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The Underpup   By: (1885-1959)

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I. A. R. Wylie

The Penguins were always breaking out with something. Miss Thornton, who had run Camp Happy Warriors for years and still believed there was good in everyone, said it was merely their age. The Penguins were older than the Peewits, who still trailed attenuated clouds of glory; and were younger than the Pelicans, who were beginning to talk mysteriously about Life, Beaux, and Parties things so far removed from the Peewits that they weren't even interested, but near enough to the Penguins to exasperate them into having marvelous ideas of their own.

So the Penguins were wonderfully set up when they first realized that they had a Social Conscience. They felt that even Priscilla ("Prissy") Adams, their counselor, who generally thought their ideas dreadful, would have to admit that a Social Conscience was a good idea.

Clara VanSittart had brought it to camp with her, just as the previous summer she had brought the first pair of white mice. Clara was a fat, earnest child with spectacles, who would one day be chairman of a Women's Club. Her mother, who was several chairmen already, had discovered the Poor that winter rather to their consternation so that Clara knew that at the very moment when the Penguins were sitting round their campfire, surrounded by trees and stars and lakes, and faintly nauseated with toasted marshmallows, there were poor, half starved children literally gasping for air in New York City's crowded, stifling streets. There was even a place called Hell's Kitchen, it was so hot and awful. Clara knew all the best words like "underprivileged," and by the time the last marshmallow had been drawn from its prong the Penguins were in tears.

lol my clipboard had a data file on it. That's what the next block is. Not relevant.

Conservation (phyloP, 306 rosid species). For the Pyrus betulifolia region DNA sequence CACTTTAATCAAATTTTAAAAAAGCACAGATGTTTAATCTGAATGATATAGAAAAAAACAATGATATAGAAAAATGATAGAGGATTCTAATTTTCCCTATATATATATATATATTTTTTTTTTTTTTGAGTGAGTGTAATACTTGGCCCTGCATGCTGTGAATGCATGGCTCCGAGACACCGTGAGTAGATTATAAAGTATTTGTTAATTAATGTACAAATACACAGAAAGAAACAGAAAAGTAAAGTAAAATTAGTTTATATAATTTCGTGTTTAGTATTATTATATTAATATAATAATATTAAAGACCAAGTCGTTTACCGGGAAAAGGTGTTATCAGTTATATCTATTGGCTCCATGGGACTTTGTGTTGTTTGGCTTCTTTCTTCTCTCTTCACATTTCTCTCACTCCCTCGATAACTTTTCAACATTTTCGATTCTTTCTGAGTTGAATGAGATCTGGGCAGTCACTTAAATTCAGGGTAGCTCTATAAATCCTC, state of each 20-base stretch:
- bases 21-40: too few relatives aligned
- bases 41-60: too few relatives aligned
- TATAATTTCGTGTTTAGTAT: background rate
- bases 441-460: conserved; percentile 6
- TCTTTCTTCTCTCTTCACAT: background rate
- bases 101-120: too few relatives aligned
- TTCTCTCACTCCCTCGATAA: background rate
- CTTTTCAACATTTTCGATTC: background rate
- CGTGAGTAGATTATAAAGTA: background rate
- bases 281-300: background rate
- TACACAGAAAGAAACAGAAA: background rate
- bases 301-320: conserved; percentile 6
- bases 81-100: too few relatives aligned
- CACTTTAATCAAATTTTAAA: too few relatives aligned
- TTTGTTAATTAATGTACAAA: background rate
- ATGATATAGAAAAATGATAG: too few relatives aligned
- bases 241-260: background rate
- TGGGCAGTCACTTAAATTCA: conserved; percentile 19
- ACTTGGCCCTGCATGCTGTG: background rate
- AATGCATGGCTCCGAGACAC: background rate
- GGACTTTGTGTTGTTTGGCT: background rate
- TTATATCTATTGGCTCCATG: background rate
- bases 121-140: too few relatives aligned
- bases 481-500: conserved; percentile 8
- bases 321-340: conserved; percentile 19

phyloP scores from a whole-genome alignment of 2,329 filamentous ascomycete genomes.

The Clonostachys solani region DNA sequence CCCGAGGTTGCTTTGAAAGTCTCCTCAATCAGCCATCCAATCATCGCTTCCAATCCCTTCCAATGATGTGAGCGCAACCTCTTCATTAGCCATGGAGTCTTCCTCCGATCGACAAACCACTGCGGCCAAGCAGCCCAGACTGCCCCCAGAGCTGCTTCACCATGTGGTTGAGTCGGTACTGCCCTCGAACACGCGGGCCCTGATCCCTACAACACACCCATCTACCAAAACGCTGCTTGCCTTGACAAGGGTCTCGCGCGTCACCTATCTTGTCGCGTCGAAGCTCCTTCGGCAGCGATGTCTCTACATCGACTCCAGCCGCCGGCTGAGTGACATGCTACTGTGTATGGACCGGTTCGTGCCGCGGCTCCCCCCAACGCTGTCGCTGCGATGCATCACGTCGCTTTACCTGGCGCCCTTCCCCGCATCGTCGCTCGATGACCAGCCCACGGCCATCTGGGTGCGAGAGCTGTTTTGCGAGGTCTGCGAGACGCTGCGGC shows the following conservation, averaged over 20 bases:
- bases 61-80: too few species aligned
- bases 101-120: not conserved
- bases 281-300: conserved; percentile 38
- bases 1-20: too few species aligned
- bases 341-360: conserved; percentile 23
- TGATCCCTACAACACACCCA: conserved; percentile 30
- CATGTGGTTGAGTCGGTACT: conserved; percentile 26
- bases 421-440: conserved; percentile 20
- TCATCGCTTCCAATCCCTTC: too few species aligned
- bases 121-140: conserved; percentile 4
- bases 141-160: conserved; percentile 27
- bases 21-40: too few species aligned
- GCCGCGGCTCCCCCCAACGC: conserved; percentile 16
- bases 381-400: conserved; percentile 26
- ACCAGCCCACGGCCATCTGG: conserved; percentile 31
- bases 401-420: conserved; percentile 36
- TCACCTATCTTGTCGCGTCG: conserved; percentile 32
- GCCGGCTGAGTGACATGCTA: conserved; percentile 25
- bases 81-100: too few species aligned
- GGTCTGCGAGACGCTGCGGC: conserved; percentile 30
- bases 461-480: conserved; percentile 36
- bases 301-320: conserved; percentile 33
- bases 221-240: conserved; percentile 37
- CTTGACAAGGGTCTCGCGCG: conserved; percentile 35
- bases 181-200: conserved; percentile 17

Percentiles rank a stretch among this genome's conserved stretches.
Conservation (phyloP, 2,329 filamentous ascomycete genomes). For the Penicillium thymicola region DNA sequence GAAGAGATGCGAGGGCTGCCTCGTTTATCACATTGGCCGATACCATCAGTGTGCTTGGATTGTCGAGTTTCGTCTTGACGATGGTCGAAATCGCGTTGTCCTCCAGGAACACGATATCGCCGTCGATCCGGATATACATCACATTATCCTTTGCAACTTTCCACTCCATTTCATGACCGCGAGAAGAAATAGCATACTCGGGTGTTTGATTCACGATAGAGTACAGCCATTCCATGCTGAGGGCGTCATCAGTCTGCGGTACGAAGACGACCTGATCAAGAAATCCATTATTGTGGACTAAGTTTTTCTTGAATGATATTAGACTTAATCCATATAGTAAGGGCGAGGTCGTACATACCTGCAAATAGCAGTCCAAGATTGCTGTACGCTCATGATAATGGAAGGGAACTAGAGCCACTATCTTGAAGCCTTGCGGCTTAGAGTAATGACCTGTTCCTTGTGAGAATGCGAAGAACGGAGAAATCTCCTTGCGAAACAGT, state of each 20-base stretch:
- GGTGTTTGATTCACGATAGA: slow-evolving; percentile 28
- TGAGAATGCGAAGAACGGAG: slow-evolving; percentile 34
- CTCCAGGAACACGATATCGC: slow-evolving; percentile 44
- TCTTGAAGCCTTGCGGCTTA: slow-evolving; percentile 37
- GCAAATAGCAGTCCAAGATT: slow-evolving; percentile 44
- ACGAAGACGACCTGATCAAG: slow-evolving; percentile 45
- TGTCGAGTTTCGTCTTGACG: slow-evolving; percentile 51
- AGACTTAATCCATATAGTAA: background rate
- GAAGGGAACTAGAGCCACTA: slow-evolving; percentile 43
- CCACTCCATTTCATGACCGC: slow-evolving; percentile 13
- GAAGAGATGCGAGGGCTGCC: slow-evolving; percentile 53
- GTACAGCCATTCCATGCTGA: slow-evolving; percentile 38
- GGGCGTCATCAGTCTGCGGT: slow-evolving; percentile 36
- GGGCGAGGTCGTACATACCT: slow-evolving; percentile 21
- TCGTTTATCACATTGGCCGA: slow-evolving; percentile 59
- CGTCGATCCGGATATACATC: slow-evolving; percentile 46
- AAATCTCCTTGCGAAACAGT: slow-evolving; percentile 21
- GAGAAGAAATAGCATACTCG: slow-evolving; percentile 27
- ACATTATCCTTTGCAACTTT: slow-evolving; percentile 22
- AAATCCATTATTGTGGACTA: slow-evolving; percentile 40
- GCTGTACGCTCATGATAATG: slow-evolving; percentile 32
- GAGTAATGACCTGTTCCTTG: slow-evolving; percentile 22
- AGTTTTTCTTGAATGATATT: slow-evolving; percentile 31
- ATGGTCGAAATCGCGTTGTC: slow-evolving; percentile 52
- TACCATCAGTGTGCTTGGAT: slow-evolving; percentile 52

"But it's no use just crying," little Janet Cooper said. She was usually so afraid of everyone, including herself, that they all stared at her. "We ought to do something," she said. And dived back into the shadow like an alarmed young tadpole.

No one had ever accused the Penguins of inertia. They proceeded at once to do something. And the counselors wished afterward that it had been white mice again.

Thus it came about that one April morning the following year Pip Emma Binns sat at her desk by the classroom window and wrote an English composition called "Trees." Or rather she was not writing. She was chewing bits out of a wooden pen holder and balefully regarding the back of Vittoria Emanuella Perozzi, the class' champion essayist. Vittoria used words which Miss Perkins called metaphors and similes and which Pip Emma called baloney. If a person looked white, why not just say so? Why bring in sheets? However, Miss Perkins thought a lot of that sort of thing, and so, no doubt, would the dames who were giving a prize of two months' vacation in some swell kids' camp for the best description of trees.

What did a tree look like? In Pip Emma's opinion it looked like a tree. But she knew that wouldn't get her anywhere certainly not to Camp Happy Warriors, where Pop and Ma were hell bent on her going. She pulled her dark brows together. She wiped an inky hand over her black hair drawn back into a short defiant pigtail. Then inspiration struck her, too. Very carefully she wrote two sentences. "I can't describe trees. I haven't seen any." And signed it Emma Binns.

It was like a metaphor. It wasn't true. It was baloney. But to Mrs. VanSittart and her committee it was just too heart rending. No trees. Poor little Emma Binns! As for Vittoria Emanuella Perozzi, she had evidently seen so many trees so often and so beautifully that, in the committee's opinion, there was no urgent need for her to see any more of them.

The Happy Warriors were gathered with their counselors and under their respective banners in Grand Central Terminal, and Clara VanSittart inspected the Penguins like a colonel inspecting a regiment before battle. She gave last orders. After all, the Social Conscience had been her idea, and it had to go over with a bang so that even the Pelicans would be impressed... Continue reading book >>

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